Cooking with Nasira
Thanks to an old friend of Daren’s (my yoga teacher in Chicago), who I met in Lino’s Ashtanga workshop group, Randa (who used to own a studio in Montana), I got set up with the best case scenario for cooking in Kovalam Beach. She heard I was a chef and happened to know a guy who used to own restaurants in the area, Bashir, who’s wife, Nasira is an awesome cook and would love to have me cook with her. She doesn’t speak much English which was a great opportunity for me to be immersed in the culture of Kovalam without all the tourists and tourist culture.
I was able to cook with Nasira for six awesome days which also included lots of play time with their son, Ramsan. Each day after yoga practice, I would wear something that covered me from the sun, grab a big bottle of water and head out for a 35 minute uphill climb to Bashir’s house on a hill. Their house is very homey with an incredible view of the sea from the porch out front. It is located in a small Muslim community just outside the tourist center of Kovalam Beach.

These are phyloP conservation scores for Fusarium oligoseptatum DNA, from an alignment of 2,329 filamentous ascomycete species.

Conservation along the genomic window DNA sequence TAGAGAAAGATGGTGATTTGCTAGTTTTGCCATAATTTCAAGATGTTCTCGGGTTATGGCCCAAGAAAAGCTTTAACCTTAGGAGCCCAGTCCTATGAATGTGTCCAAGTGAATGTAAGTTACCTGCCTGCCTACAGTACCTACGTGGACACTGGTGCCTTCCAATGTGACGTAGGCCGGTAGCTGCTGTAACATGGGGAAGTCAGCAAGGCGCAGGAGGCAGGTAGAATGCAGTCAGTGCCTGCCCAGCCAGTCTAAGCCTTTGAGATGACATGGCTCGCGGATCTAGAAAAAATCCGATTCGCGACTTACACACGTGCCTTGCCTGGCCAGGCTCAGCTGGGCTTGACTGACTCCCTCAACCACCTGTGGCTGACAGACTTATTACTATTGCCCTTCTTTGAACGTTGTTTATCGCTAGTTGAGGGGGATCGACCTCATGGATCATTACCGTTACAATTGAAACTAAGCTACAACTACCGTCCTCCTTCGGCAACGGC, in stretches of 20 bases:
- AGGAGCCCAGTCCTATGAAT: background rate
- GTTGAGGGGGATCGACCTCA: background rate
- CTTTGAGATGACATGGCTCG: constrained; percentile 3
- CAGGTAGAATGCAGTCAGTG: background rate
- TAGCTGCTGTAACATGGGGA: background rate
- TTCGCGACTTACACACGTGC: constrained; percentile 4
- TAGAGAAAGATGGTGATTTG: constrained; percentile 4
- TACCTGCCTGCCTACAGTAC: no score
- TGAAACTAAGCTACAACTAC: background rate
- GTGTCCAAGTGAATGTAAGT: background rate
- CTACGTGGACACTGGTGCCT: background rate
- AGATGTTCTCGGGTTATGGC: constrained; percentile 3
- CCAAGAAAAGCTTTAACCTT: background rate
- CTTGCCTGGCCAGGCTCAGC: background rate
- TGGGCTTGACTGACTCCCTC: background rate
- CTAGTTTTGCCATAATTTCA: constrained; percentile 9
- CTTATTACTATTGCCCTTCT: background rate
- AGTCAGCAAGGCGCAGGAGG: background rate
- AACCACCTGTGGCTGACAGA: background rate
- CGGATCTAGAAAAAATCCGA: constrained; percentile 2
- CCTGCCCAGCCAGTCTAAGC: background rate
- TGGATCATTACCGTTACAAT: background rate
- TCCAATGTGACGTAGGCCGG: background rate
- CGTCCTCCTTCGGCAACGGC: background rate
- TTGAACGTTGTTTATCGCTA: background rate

As I walked to their house for the first day, I stumbled upon a neighbor’s cage of love birds and had to stop and watch all the joyful noise and the nuzzling happening inside. I said my hello’s and had some small translation from Bashir who was there for the beginning. Then it was time to get down to business. The first day, we made Aupum and Red Spinach Thoran. I ate this for breakfast with some left over Aviil, which we made a couple of days later. I also got to watch the normal preparation of lunch everyday. This family eats really healthfully with meals incorporating tons of variety of organic produce, very little oil and lots of spices with some fish here and there. Nasira is an awesome home cook and I was really excited to have had this opportunity. It got me out of the funk of feeling trapped in the tourist community of Kovalam.
The second day, we made idiapum which is a saucer shaped cake of vermicelli made of rice flour and water great for soaking up the sambar (a vegetable stew with tamarind broth). There was lots of time in between cooking and eating to play with 8 month old Ramsan who’s current method of transportation is rolling. He rolled from room to room getting himself tangled from time to time making for the cutest interruption of cooking ever.
I most appreciated the vast array of things available locally like the abundance of coconut in it’s various forms and the use of green plantain in a simmered stew. I had never seen it prepared that way and it took on a lovely texture and flavor. I will definitely adapt some of what I learned to my own cooking and ingredients available in Chicago.
The rest I will show in pictures: